The 18 finalists, who had been selected from 147 applicants from 20 different schools across the UK, all demonstrated great creativity, thoughtfulness and incredible ability in Japanese in performing their speeches – not to mention extraordinary courage to present their ideas in a foreign language to an audience of over 100 people!


    Between each of the three categories of speeches, the audience had the opportunity to watch a performance of a Japanese story featuring music and song by some very talented school students, and have a go at “radio taisō” exercises!


    Due to the extremely high level of Japanese and the thought-provoking content of the speeches delivered by all finalists, the judges had extremely difficult decisions to make when choosing the final winners of the 2015 Nihongo Cup. In the end, Shanara Atukorala of Greenford High School came first in the Key Stage 4 and 5 Post-GCSE for her review of the Japanese story “Ooi, Detekooi ,” winning the top prize of a trip to Japan courtesy of JOBA’s Japanese Speech Awards! In the pre-GCSE category, Taranpreet Kalra (also from Greenford High School) won first prize for her speech about racial discrimination, while Krishanth Dilrukshan came first in the Key Stage 3 category.


    Many congratulations and a big thank-you to everyone who came together to make the day such a success. The full results of the contest are as follows:


    Key Stage 4 and 5 Post-GCSE Category
    Winner: 
    Shanara Atukorala (Greenford High School, Year 13) Speech title: “Ooi, Detekooi  Review”
    2nd Prize:  Amy Watson (Wolfreton School and Sixth form College, Year 12) Speech title: “Literature and Women”
    3rd Prize:  Alex Wang (Eton College, Year 12) Speech title:  “Nattō”


    Runners-up:
    Cameron Thater (Aquinas College, Year 13)  Speech title:  “The Importance of Language”
    Hei Tung Cheng   (Wolverhampton Girls' High School , Year 12) Speech title:  “Proverbs”
    Joy Chu (Wycliffe College , Year 13) Speech title: “Hidden Secrets in Films”


    Key Stage 4 and 5 Pre-GCSE Category
    Winner:
    Taranpreet Kalra (Greenford High School, Year 11 )  Speech title:  “Is There Racial Discrimination?”
    2nd Prize:  Joseph Wang (Eton College, Year 11) Speech title: “The Differences in Societies Between Japan and the West”
    3rd Prize: Joseph Barber (Whitgift School, Year 10) Speech title: “Japanese Packed Lunch”


    Runners-up:
    Tahsin Ali (Tile Hill Wood School, Year 10)  Speech title: “My Country and Religion”
    Anastaseia Talalakina (St Helen’s School, Year 11)  Speech title: “My Exchange School”
    Da-Young Kim (St Helen’s School,  Year 11) Speech title: “My Favourite Video Game”


    Key Stage 3 Category (Speech theme: “My Ideal School”)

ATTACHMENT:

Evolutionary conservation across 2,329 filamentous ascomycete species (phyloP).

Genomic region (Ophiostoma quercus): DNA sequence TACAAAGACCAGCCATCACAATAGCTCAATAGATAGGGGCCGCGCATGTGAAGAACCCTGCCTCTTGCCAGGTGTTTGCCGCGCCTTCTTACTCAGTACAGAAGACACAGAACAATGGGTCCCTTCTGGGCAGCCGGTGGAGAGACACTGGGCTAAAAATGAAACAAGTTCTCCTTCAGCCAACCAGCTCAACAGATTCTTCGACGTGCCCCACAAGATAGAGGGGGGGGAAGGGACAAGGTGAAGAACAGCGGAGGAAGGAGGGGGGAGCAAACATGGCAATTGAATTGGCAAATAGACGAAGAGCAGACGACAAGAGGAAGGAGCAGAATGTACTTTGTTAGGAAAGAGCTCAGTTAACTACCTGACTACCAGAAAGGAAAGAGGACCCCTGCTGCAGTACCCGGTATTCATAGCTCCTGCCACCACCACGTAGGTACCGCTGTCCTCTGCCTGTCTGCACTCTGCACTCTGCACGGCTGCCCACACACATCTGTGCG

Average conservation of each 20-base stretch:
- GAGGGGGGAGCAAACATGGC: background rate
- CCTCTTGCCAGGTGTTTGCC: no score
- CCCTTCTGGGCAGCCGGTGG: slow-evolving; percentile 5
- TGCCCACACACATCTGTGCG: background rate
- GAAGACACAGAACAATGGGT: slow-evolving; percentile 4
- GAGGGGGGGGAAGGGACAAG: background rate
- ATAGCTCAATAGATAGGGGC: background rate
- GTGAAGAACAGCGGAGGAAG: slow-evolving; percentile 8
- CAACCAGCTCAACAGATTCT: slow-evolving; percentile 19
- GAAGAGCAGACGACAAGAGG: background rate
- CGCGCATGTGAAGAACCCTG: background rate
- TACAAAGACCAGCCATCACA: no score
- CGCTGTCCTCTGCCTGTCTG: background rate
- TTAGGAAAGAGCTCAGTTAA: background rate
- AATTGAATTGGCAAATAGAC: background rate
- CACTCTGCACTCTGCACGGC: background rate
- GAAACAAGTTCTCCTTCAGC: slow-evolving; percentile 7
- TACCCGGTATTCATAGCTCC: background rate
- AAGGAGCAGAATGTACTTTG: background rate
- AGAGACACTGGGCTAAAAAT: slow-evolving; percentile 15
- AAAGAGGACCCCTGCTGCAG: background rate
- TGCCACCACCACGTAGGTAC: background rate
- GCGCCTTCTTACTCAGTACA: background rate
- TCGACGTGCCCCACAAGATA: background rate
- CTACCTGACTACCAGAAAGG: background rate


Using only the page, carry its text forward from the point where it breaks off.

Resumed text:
Winner: 
    Krishanth Dilrukshan (Dartford Grammar School, Year 9)
    2nd Prize: Alex Quinlan (Campion School, Year 9)
    3rd Prize: Oliver Tolson Boxall (Aylesbury Grammar School, Year 8)


    Runners-up: 
    Maryam Jaama (Greenford High School , Year 9)
    Theo Hall (Hockerill Anglo-European College, Year 9)  
    Olivia Boutell (Hockerill Anglo-European College, Year 8)


    The event was organised by the Japanese Language Committee of the Association for Language Learning, in association with the Japan Foundation London.


    We are very grateful to Japan Centre, JOBA, JP Books, LinguaLift, Oxford Brookes University, Ricoh UK and Toshiba of Europe Limited donating prizes, to the Great Britain Sasakawa Foundation and Sumisho Computer Systems for their generous sponsorship, and to the Embassy of Japan for their support.


    More photos from the contest can be viewed on our Facebook page here.


    You can download the event programme with details of all the speeches and judges below.

    Download Attachment



    Sayoonara (goodbye!) and Arigatoo (thanks!) to Mio Tsunematsu
    16/06/2016


    The Japan Foundation London will be waving a tearful goodbye to our Assistant Japanese Language Advisor, Mio Tsunematsu, when she returns to Japan on July 5th after working with us for two years.


    During her time at Japan Foundation London, Tsunematsu-sensei has had great success running a number of courses and workshops, including Japanese Plus, Japanese from Scratch and Japanese for Juniors, in addition to assisting with countless other events and projects related to Japanese language education.


    Here is a message from Tsunematsu-sensei to all of her friends and colleagues that she has got to know through Japan Foundation.


    「2014年7月より2年間、たくさんの学習者、先生方にお会いできとても楽しかったです。講座に参加してくださった皆様、本当にありがとうございました。研修や教師会でお世話になった先生方、本当にありがとうございました。」


    “I’ve really enjoyed meeting so many different learners and teachers across the two years since July 2014. Thank you so much to everyone who has taken part in our courses, and to all the teachers who have helped me at seminars and workshops.”


    We all wish Tsunematsu-sensei the very best of luck with her future path and hope that she leaves with good memories of London.


    Tsunematsu-sensei will be succeeded by Kanako Ukai, who will arrive in London on July 7th. We all look forward to welcoming her.



    New Japan Foundation website: "Listen Together : The Songs of Japan" 「みんなで聞こう 日本の歌」
    02/06/2016
     

    We are very excited to announce the release of a brand new online resource for learners and teachers of Japanese!